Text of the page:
Almost 2 million people in the UK suffer from some form of sight loss and around 300,000 are registered blind or partially sighted. Of these, 180,000 say that they never go outside on their own and are completely dependent on other people.
A guide dog would give independence to these people; however, they cost around £45,000 from birth to retirement, are in short supply and are not a perfect solution. A guide dog would have a typical working life of only 6 years before it must retire. The robotic solution is cheaper, more effective and more readily available.
Costing around £1000 to produce in its prototype form, the robotic guide dog fully replaces a conventional guide dog. It can easily be expanded to include GPS navigation and could last for many years. All of the parts needed to make it are easily sourced and the design is mechanically simple to keep production costs down and availability high.
Existing solutions for robotic navigation include LiDAR, ultrasound and forward facing cameras. These all have downsides - ultrasound has very low resolution, whereas LiDAR is very expensive and they all give a head on view of the surroundings, which is very rarely ideal.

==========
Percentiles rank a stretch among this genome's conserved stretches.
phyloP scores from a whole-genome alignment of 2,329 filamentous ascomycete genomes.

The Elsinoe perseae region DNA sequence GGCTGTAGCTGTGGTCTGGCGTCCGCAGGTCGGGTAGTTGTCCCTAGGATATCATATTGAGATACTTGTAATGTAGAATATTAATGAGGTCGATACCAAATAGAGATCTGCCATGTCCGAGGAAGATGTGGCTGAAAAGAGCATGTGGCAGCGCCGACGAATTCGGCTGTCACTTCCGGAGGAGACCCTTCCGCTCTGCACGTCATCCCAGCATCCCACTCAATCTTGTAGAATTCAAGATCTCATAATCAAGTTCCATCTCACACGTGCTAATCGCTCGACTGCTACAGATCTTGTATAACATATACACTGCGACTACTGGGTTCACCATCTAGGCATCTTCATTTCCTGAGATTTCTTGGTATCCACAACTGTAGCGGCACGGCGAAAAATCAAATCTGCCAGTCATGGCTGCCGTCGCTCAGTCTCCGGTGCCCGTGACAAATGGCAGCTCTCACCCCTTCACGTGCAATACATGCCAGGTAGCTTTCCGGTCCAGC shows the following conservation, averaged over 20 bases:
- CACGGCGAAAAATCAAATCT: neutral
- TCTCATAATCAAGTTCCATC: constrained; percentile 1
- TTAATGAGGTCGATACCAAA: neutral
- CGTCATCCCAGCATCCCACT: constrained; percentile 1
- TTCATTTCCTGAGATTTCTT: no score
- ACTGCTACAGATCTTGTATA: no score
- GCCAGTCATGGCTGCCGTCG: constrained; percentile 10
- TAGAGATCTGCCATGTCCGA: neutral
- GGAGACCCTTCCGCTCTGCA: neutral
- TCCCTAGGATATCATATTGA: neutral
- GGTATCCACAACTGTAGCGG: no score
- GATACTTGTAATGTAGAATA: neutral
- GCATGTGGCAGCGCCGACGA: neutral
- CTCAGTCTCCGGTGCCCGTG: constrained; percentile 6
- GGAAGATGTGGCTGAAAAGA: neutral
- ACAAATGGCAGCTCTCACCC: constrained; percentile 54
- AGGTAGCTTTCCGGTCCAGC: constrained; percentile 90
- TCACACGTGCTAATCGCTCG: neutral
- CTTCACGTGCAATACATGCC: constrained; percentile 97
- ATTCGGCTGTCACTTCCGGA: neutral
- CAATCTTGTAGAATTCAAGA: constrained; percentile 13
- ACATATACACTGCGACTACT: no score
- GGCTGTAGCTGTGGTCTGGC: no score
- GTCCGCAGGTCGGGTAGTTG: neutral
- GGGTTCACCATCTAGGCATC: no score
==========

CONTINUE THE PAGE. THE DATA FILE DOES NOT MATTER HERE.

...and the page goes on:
The ideal solution would be to have a live, 3D, aerial image of the area surrounding a robot. The 3 dimensionality of the image would show the heights of objects off the ground, or an arbitrary reference. This height is what an obstacle is defined as and the image can easily be thresholded and navigated very similar to a game.
Evidently, it is impossible to have a true aerial image and it would be impractical to have a camera system on a pole because the height it would need to be would impact the mobility of the robot and the pole would block out around half of the image.
By modelling an aerial image as a square based pyramid, where the top point is a camera and the bottom face is the image produced by the camera, it is possible to slice the pyramid parallel to the bottom face to create a square frustum. The bottom face of this shape represents the same image and by placing cameras at each of the four corners on the top face, the same image is received, once it is stitched together.
Mounting these four cameras on a mast fully emulates the impossible aerial image and can remove the mounting pole from the image by using a stitching method to get data from all four cameras. The robot is also always stationary relative to the mast, allowing it to be easily identified in the aerial image and saving processing time of the important regions.
Because multiple cameras are used instead of just one, the array forms four stereoscopic pairs and each pair can create a disparity map, calculating the distance to the ground. If this distance is greater than a predefined constant, the area is considered an obstacle.
This method is far more accurate than, for example, boundary detection, with which tarmac joins on roads, patterned floors and rugs would all be deemed impassable obstacles. Using the definition of an obstacle as an area of non-traversable height, false positives are eliminated.